For the last couple weeks I planned on writing a blog about how the Suns should not trade Amare Stoudemire, but instead should re-sign him.
The way I saw it, he was not as bad a player as people made him out to be, and there is no way the Suns would get equal talent in return, so they may as well keep him around, sign him to an extension and try to build for a future with him.
That blog will not happen.
With the team’s recent struggles and Amare’s consistently inconsistent play, I have come around to the school of thought that it is time for STAT and the only team he has ever known to part ways.
Granted, trading Stoudemire will not solve the Suns’ problems. Amare is not the only one on the team who does not play any defense, and he certainly is not alone when it comes to giving an inconsistent effort on the glass.
What trading Stoudemire does do, however, is allow the Suns to start moving on from the team that came oh-so-close to a title, but in the end fell short. While that team was probably good enough to win a ring, the fact that they didn’t is still a sore spot among Suns fans. Those fans, in turn, have focused much of their angst on the 9th year forward.
Stoudemire is an easy target for fans. He is fond of talking himself up but failing to deliver. He consistently tells anyone who will listen that he will become a stout defender and effective rebounder, solidifying himself as one of the NBA’s best players. Given that he is the team’s only real “talker,” he almost puts the bull’s-eye square on his back.
What fans do not realize (or refuse to recognize) is that Stoudemire, for all his faults, is far from the team’s only problem. He is still one of the best offensive players in the game; he can hit the jump shot, drive around you, and finish. He is the only Sun who consistently gets to the free throw line, and he is a dynamic finisher. That he has huge games where he has over 20 points and 13 rebounds shows the ability is there, and talents like that do not come around very often.
There is a reason Stoudemire is being pursued by a dozen or so teams, and it is not because he is not a good player. But they, like myself, probably feel that he will never get any better in Phoenix. It’s possible his development as a player has stalled in the Valley of the Sun, and a change of scenery could be all he needs to take his game to the next level. Honestly, put him on a team that stresses defense and rebounding and see how he responds.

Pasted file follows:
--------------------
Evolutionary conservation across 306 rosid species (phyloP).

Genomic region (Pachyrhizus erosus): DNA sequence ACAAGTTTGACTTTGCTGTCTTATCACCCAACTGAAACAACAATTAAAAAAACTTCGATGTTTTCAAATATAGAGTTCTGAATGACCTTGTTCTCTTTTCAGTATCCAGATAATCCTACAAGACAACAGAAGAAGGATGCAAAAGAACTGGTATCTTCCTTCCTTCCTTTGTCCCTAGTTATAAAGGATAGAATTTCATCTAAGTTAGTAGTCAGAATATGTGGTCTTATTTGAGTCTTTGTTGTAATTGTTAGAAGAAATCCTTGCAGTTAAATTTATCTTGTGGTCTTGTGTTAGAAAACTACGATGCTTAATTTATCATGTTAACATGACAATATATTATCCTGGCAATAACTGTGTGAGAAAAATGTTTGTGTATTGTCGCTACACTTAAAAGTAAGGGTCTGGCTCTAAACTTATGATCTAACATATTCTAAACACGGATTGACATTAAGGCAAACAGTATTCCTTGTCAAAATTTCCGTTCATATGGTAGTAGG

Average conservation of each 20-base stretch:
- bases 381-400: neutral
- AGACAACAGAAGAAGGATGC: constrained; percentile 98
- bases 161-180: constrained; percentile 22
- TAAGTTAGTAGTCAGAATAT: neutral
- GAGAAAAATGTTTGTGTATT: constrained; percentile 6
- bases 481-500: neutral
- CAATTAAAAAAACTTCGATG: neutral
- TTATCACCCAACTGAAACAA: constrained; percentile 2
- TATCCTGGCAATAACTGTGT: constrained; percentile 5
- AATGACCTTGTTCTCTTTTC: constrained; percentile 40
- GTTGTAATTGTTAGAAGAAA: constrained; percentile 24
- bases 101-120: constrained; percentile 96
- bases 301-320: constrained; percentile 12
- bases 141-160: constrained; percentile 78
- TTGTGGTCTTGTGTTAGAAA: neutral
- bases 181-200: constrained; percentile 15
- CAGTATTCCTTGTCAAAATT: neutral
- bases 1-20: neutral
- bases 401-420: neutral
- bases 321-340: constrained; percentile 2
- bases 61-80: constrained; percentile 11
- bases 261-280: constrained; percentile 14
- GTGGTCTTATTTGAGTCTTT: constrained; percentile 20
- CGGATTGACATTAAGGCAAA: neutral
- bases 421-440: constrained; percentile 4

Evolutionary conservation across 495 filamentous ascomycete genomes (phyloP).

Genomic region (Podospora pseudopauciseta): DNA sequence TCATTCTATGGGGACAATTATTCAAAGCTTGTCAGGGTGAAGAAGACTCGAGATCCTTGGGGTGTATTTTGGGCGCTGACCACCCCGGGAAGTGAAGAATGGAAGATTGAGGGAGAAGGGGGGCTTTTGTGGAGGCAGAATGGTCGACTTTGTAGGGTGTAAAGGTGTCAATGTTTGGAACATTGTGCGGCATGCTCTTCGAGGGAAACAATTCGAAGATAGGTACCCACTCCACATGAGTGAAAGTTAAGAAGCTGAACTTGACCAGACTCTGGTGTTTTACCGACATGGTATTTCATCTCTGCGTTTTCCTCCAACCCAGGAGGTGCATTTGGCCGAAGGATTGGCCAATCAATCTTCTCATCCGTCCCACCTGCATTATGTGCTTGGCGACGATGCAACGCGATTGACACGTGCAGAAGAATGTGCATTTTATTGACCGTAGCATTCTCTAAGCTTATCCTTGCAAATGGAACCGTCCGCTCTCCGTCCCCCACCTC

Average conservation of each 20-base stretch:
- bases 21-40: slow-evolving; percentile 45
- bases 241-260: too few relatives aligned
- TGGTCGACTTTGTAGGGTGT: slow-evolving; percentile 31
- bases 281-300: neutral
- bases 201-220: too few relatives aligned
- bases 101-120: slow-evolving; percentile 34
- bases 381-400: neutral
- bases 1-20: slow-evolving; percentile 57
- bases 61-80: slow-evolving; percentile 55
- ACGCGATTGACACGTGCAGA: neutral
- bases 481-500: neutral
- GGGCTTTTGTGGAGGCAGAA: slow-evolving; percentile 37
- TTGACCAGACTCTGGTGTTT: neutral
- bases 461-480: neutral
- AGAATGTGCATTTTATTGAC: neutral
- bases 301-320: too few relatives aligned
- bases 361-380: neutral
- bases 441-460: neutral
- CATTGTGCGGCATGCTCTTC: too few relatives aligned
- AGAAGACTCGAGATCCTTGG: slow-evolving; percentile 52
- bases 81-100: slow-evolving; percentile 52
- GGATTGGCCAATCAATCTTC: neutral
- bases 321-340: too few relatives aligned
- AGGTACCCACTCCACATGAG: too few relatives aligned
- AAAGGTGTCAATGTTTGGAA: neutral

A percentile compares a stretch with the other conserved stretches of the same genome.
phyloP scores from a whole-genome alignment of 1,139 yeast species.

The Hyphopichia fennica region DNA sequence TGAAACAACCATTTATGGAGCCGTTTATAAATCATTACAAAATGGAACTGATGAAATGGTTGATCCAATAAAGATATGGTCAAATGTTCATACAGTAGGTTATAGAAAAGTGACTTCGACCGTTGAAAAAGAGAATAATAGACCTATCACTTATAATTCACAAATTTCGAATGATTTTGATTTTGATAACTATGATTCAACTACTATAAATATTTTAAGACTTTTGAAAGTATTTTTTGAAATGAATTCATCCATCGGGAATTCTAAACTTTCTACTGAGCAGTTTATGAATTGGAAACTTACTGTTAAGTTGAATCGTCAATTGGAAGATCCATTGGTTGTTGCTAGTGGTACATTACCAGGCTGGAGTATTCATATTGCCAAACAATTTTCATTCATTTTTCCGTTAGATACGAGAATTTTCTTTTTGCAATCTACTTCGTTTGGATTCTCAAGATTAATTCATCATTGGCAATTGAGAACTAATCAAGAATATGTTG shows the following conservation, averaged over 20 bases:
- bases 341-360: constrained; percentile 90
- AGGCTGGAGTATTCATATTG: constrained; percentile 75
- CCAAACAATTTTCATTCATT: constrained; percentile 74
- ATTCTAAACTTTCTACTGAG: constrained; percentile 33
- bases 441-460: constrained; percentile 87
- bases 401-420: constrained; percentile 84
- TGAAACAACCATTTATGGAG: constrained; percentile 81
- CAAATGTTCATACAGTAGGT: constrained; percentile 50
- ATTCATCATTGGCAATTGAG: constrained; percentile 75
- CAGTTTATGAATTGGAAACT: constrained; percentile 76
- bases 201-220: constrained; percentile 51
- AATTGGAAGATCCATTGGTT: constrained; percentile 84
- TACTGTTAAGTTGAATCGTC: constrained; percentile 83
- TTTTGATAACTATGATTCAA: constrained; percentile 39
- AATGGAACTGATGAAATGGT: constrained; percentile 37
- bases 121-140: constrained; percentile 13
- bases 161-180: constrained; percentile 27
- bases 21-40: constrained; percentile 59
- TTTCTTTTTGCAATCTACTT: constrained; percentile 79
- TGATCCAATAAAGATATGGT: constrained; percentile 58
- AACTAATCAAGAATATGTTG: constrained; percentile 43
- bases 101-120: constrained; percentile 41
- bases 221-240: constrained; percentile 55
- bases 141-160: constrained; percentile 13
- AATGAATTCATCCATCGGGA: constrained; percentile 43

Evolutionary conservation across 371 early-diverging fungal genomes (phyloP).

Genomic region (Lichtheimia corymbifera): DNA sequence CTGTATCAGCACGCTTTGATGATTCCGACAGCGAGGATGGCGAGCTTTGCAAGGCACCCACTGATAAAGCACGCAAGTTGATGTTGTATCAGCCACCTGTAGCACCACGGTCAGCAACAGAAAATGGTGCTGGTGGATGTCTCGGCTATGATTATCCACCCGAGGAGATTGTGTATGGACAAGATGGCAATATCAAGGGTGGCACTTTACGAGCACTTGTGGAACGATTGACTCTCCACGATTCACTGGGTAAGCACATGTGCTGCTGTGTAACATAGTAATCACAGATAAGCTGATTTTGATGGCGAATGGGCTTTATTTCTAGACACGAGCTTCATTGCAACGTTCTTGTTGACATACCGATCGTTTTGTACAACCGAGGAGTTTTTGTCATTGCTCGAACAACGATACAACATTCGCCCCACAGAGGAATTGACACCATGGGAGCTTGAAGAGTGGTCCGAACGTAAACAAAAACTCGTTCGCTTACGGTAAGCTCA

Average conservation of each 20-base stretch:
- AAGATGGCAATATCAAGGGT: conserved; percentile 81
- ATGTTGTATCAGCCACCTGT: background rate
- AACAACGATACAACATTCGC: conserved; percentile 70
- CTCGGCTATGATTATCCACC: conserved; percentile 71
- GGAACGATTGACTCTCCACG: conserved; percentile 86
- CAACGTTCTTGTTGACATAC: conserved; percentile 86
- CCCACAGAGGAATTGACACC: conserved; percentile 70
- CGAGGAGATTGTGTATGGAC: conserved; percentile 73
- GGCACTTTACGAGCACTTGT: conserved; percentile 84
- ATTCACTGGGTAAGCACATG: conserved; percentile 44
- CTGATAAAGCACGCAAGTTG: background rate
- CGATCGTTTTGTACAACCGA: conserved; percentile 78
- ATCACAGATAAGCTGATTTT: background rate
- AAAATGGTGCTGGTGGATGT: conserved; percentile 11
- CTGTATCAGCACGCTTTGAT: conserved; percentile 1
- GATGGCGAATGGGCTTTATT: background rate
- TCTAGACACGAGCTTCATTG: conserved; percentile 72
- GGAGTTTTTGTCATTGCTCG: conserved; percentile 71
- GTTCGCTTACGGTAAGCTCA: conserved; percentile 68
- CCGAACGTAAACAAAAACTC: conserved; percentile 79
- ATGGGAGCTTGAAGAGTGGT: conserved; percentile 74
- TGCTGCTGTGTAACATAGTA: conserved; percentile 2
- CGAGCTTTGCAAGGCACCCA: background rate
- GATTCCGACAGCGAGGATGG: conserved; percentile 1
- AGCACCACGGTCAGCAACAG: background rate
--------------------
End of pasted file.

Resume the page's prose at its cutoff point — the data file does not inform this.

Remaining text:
While Suns fans are probably ready for the news that Stoudemire has been traded, they need to be ready to cringe when they see what the Suns will get in return. Rarely when you trade a star player do you get equal talent in return, especially when it is obvious you are trying to move the player. The best the Suns can probably hope for is a solid young player, cap space and some draft picks – none of which will help them win this year.
But this move is not about winning this year – it can’t be. You do not immediately get better by trading Amare Stoudemire, especially when you still have plenty other problems with the roster. All trading him does is begin the rebuilding process, which will likely include moving Jason Richardson and Leandro Barbosa, and should include dealing Grant Hill and Steve Nash.
Of course, if the Suns want to do things the right way, building the team from scratch, the process will be difficult for the fans to handle. The Suns have never truly “re-built,” instead opting for quick fixes through free agency. It has allowed them to always be competitive and relevant, but has also hindered their chances at winning a title, as they’ve never been able to draft that dynamic, franchise-type player.
I used to think Amare Stoudemire would be the one to lead the Suns to that elusive first championship. Early in his career he looked like he would be one of the best to ever wear a Suns jersey, and would be the player they built their team around. That is obviously not the case now, and it is time for both parties to move on.
Adam can be reached with your questions and comments by e-mail here.